May 8, 2017
This week’s post got me thinking a lot about the concept of the “melting pot” as a (flawed) measure of the diversity of a country, most often as it applies to the United States. It also got me thinking about the idea that diversity and the variety it brings with it function a lot like cooking – adding spice to food always makes it taste richer, especially when those spices work together to create a new flavour you might not know existed before. In many ways, this approach is not unlike the process of blending together different concepts to produce something unique and flavourful, while also highlighting each of the individual ingredients that go into the final product, that is often reflected in Morocco’s (extremely) old-school answer to preparing food, the tagine (taj-een).
What is a tagine, and why is it so great? I happen to be a bit of a historical nerd and somewhat of a cooking gadget enthusiast (part of the habit, I guess?), so I find the concept that people in Morocco, Tunisia, and other parts of North Africa, southern Spain, and the Middle East have been using this literal “one-pot wonder” to cook with since the 9th century pretty amazing. Most closely associated with the nomadic Bedouin people of the Arabian peninsula, the tagine is both functional, allowing food to be prepared almost entirely within the tagine itself (complete with a small hole at the top of the pottery for venting steam during the cooking process), and fashionable, often decorated with beautiful, colourful designs which surround the lid of the tagine and its base.
In addition to being the name of the container used to cook the food, tagine is also the name given to the dishes cooked in this portable work of art by individuals for nearly 800 years. Many dishes prepared in Morocco and Tunisia feature lamb, chicken, or beef, combined with vibrant, fragrant herbs and spices such as turmeric, cinnamon, and mint, as well as apricots, plums, and other fruits which complement the savoury flavours of the meal, making it beautiful and delicious; in other words, Instagram-worthy.
Getting hungry yet? I am. Here’s how you make a Moroccan-style tagine from scratch; you can buy a decent tagine from any kitchen goods store for around $50 or $60, not including the heat diffuser, which looks like this and will run you an additional $12-$15. I recommend you buy the heat diffuser when you get your tagine; it will allow your tagine to last longer, since it will not be directly exposed to the heat from your stove for as long, and will allow the tagine itself to retain less heat, so you can carry it more easily, if you need to. If you don’t have a tagine, you can make this dish just as easily in a deep, medium-large size pot with a lid.
Moroccan-style Turmeric Chicken with Apricots, Cinnamon, and Toasted Almonds
- 3 tbsp. butter
- 2 lb. chicken, cut into bite-sized pieces
- 2 cloves garlic (or 1 tsp. minced garlic)
- 1 tbsp. olive oil
- 1.5 tsp. turmeric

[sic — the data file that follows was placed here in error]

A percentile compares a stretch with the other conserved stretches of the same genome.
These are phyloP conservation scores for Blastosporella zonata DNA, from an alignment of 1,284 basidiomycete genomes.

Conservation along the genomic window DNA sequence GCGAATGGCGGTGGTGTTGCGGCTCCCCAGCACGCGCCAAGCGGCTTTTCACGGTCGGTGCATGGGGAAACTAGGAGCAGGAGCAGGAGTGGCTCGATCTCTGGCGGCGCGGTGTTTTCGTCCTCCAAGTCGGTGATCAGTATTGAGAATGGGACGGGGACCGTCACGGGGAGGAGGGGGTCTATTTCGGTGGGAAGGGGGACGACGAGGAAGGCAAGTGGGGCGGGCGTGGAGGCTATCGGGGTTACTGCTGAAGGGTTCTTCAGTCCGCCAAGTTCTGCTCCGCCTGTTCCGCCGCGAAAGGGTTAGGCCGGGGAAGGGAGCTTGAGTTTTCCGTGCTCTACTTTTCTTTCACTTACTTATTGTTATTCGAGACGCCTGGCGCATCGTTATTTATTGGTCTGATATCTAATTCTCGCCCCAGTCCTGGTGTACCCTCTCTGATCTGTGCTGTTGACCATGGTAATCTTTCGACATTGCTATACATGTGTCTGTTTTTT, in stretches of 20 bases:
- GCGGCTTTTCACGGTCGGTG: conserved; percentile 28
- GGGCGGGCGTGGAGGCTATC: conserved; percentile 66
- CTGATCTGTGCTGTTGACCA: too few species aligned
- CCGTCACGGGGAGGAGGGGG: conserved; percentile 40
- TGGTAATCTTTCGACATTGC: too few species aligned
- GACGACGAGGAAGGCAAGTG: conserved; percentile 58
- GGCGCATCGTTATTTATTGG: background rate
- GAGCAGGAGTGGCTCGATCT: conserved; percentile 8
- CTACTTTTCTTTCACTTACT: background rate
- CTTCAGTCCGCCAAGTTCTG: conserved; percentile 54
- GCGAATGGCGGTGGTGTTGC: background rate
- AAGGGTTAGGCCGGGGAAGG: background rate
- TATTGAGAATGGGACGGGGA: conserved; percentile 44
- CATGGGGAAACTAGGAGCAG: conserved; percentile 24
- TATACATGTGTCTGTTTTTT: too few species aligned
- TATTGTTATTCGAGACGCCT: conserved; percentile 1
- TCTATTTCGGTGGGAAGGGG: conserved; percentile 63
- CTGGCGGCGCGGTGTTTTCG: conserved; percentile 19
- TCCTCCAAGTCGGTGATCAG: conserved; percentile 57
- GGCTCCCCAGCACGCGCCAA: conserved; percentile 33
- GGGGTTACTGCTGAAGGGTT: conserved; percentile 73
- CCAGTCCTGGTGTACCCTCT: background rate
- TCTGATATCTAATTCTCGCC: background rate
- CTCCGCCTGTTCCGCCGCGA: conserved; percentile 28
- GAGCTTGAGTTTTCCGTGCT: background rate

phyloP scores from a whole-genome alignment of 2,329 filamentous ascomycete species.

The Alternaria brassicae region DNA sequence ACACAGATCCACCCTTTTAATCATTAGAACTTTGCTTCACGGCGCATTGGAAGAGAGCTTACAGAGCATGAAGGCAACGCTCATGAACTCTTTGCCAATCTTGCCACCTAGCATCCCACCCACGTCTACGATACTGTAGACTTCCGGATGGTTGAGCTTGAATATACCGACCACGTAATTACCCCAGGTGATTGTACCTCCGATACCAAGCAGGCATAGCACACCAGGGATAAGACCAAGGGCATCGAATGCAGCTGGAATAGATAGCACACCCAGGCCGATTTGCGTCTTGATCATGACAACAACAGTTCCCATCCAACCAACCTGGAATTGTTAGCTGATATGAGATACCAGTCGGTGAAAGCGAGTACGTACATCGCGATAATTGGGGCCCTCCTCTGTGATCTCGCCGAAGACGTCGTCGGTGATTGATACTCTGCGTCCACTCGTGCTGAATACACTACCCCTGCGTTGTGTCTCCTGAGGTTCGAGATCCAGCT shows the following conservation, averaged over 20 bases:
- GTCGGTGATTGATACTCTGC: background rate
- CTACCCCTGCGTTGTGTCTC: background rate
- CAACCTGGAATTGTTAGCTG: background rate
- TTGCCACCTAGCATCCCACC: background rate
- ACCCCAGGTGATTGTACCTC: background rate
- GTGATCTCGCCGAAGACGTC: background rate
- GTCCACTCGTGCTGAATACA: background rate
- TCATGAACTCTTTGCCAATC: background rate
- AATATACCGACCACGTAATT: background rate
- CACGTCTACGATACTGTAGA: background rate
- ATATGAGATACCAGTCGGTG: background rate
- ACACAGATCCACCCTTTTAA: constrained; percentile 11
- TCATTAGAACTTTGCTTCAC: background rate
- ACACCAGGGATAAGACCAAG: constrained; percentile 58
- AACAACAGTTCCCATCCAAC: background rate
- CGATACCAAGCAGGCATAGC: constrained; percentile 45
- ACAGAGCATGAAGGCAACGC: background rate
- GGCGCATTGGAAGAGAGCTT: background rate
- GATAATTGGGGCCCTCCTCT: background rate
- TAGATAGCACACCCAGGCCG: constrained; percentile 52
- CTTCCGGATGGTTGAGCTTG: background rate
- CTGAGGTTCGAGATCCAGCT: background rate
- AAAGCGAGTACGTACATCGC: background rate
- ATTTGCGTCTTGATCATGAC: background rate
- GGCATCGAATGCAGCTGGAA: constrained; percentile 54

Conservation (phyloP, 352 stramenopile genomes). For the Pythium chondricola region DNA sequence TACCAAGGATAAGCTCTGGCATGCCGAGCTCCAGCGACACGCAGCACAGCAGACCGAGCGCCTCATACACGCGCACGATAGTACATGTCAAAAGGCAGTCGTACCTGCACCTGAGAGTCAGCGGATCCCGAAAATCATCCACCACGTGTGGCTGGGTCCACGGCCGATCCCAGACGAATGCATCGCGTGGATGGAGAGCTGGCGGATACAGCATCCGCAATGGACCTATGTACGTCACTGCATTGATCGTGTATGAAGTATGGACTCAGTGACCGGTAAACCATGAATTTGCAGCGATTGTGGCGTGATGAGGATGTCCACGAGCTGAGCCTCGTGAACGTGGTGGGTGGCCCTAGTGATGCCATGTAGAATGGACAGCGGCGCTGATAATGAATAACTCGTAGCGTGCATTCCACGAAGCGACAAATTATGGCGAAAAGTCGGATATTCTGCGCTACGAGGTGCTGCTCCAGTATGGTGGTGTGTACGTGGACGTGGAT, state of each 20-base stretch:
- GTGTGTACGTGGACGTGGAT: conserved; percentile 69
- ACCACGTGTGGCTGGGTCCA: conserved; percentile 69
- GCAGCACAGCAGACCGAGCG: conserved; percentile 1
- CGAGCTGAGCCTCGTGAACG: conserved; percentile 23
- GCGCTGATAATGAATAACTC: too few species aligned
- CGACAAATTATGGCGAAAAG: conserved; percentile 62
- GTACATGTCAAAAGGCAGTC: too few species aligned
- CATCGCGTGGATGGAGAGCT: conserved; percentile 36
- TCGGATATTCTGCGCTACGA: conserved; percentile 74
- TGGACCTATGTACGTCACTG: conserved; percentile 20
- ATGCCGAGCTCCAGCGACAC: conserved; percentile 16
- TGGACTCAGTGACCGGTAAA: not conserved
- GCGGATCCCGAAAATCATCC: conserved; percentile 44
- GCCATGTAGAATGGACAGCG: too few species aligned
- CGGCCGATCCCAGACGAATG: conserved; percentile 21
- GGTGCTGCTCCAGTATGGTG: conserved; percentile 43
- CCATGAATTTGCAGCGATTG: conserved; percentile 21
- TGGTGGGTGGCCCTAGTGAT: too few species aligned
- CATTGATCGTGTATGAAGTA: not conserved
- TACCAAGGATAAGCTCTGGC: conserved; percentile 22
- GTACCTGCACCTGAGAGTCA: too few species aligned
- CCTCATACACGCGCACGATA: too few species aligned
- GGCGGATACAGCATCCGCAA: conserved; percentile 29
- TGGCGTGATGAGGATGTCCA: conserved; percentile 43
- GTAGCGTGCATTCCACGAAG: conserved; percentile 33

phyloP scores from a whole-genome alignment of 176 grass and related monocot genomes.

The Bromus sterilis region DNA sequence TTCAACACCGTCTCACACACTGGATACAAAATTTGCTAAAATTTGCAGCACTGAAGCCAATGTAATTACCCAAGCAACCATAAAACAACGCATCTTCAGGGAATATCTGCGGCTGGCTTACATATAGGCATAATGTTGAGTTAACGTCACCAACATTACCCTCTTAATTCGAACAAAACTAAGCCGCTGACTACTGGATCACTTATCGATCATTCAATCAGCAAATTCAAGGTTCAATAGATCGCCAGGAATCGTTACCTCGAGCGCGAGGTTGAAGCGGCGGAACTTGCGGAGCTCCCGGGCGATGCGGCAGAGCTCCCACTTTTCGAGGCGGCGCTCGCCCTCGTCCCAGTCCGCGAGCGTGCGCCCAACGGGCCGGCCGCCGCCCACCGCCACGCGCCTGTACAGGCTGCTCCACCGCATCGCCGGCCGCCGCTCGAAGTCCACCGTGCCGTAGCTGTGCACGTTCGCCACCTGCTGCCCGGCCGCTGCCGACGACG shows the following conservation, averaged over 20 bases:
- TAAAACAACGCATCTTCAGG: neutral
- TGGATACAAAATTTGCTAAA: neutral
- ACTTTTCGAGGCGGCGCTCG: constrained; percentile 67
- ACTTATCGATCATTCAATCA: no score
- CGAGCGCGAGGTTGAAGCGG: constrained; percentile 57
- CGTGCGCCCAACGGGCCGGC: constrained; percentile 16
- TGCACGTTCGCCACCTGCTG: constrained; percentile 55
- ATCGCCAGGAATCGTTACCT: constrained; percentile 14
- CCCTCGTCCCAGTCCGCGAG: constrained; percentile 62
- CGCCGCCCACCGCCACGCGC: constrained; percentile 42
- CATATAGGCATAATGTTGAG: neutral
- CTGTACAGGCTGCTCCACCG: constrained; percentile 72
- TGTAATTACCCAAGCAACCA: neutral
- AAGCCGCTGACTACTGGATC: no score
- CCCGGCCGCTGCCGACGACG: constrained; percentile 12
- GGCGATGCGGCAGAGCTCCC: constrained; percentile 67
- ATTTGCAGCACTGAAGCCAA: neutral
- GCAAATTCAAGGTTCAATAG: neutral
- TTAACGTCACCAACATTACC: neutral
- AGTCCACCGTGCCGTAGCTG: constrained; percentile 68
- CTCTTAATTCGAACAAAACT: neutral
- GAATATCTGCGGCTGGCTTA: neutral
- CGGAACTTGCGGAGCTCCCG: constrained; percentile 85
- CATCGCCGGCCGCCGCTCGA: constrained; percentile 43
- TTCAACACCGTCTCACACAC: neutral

- 1 tsp. salt
- 1 tsp. black pepper
- Juice of 1 lemon
- 1/2 tsp. ground ginger
- 2 cinnamon sticks
1. Melt butter in pan.
2. Add chicken and olive oil to pan and brown chicken over medium-high heat.
3. Add browned chicken and remaining ingredients to tagine and mix together.
4. Add 1 cup water to ingredients in tagine.
5. Cover tagine and cook on medium-high heat until liquid is boiling, stirring intermittently.
6. When liquid begins to boil, lower heat to medium-low and cook for 30 additional minutes.
7. While chicken is cooking, prepare the apricot and almond toppings for the dish.
- 1/2 (16 oz.) bag dried apricots, cut into quarters
- 1/4 cup sugar
- 1/2 tsp. ground cinnamon
- 1.5 tbsp. butter
1. Add all ingredients and 1/2 cup water to small saucepan.
2. Bring to a boil, stirring intermittently.
3. Cook over low heat until sauce thickens slightly (about 5 minutes).
4. Let sit until chicken is ready to serve.
- 1 tbsp. Canola oil
- 3.5 tbsp. sliced almonds
1. Heat oil in pan and toast almonds, stirring regularly (about 3-5 minutes).
2. Transfer almonds to paper towel-lined plate to absorb excess oil from toasting.
3. Let sit until chicken is ready to serve.
When chicken is finished, remove from cooking liquid to serving plate (or leave in the tagine) and discard liquid. Cover chicken with apricot sauce and sprinkle almonds on top. Serve with couscous and enjoy!
- 1 (32 oz.) container chicken/vegetable broth
- 1 (16 oz.) box couscous
- 1 tsp. salt
- 1/2 tsp. black pepper
- 2 tbsp. olive oil
- 2-3 tbsp. harissa (optional)
1. Add broth, couscous, salt, pepper, and olive oil into a medium pot.
2. Cook on medium heat until couscous has absorbed almost all of the liquid (couscous should still be moist), stirring occasionally with fork to make sure couscous remains “fluffy.”
If you prefer to add a little spice to your couscous, you can mix 2-3 tbsp. of harissa (Moroccan red pepper paste) into the finished couscous; you can make the recipe from scratch, though I typically use the jarred variety available at Trader Joe’s for $3.99.
Fun fact: Morocco was the first nation to sign a treaty with the United States, in 1786. It is also the only place in the world where the precious thuya wood used in the dashboards of Rolls Royce automobiles can be found, located exclusively in the Atlas Mountains which stretch through Morocco, Algeria, and Tunisia.